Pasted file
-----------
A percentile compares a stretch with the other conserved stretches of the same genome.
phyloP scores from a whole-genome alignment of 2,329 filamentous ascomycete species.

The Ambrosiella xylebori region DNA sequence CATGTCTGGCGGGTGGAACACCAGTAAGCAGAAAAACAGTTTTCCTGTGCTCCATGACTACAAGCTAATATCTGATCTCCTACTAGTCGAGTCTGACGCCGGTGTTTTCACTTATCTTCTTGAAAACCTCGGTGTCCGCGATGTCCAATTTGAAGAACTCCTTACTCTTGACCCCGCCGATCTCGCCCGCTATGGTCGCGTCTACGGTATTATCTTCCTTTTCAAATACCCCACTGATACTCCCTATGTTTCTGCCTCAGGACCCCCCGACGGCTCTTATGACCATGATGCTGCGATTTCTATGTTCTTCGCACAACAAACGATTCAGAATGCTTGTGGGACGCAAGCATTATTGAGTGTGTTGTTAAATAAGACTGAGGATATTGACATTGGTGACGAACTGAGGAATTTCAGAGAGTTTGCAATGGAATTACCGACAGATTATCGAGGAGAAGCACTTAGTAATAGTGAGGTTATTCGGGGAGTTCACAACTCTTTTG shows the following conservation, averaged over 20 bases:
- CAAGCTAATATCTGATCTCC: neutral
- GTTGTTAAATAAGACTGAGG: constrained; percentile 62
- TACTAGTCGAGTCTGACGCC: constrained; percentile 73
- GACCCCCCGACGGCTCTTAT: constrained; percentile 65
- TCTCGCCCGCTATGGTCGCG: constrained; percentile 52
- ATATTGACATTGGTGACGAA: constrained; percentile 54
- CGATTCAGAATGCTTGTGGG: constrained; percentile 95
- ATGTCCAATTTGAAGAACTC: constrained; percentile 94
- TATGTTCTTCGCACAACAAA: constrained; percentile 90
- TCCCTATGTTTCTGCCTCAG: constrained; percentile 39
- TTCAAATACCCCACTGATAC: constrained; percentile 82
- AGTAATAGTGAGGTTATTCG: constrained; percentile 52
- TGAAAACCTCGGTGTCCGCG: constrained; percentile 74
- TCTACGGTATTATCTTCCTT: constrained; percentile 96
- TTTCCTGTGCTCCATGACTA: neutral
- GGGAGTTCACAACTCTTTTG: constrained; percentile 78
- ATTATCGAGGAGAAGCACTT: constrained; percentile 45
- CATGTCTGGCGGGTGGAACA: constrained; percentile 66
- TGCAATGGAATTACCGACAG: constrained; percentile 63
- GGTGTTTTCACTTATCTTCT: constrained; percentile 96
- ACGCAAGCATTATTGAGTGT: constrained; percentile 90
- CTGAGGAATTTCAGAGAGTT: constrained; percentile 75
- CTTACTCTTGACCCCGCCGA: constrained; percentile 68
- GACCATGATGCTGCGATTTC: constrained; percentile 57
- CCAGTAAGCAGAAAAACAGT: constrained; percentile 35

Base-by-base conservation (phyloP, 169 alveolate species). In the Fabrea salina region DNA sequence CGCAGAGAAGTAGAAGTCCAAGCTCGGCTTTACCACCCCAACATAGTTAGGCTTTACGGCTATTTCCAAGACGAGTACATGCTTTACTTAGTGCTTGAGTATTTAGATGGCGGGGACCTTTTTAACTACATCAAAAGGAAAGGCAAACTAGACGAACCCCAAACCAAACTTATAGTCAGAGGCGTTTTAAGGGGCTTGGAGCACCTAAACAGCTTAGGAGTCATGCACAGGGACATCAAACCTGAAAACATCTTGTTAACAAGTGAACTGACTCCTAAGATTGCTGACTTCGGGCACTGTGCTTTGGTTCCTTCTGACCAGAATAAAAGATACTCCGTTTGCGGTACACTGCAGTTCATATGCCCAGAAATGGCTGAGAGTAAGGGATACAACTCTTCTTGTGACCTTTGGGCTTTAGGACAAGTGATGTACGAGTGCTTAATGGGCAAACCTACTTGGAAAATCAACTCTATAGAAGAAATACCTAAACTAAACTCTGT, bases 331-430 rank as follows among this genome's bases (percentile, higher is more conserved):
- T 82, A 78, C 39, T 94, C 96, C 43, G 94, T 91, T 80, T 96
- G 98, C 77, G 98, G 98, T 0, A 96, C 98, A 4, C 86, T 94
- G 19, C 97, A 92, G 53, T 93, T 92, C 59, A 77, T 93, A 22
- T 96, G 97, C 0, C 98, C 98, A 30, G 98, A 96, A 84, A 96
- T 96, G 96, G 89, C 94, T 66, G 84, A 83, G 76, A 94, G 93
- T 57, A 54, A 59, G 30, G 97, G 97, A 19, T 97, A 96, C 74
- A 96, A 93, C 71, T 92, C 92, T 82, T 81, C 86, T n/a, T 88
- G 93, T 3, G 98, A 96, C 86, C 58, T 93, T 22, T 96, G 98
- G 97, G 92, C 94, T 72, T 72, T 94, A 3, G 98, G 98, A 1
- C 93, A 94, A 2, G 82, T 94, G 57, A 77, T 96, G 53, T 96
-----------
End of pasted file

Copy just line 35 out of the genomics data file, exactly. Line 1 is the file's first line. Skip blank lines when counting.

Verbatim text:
- T 57, A 54, A 59, G 30, G 97, G 97, A 19, T 97, A 96, C 74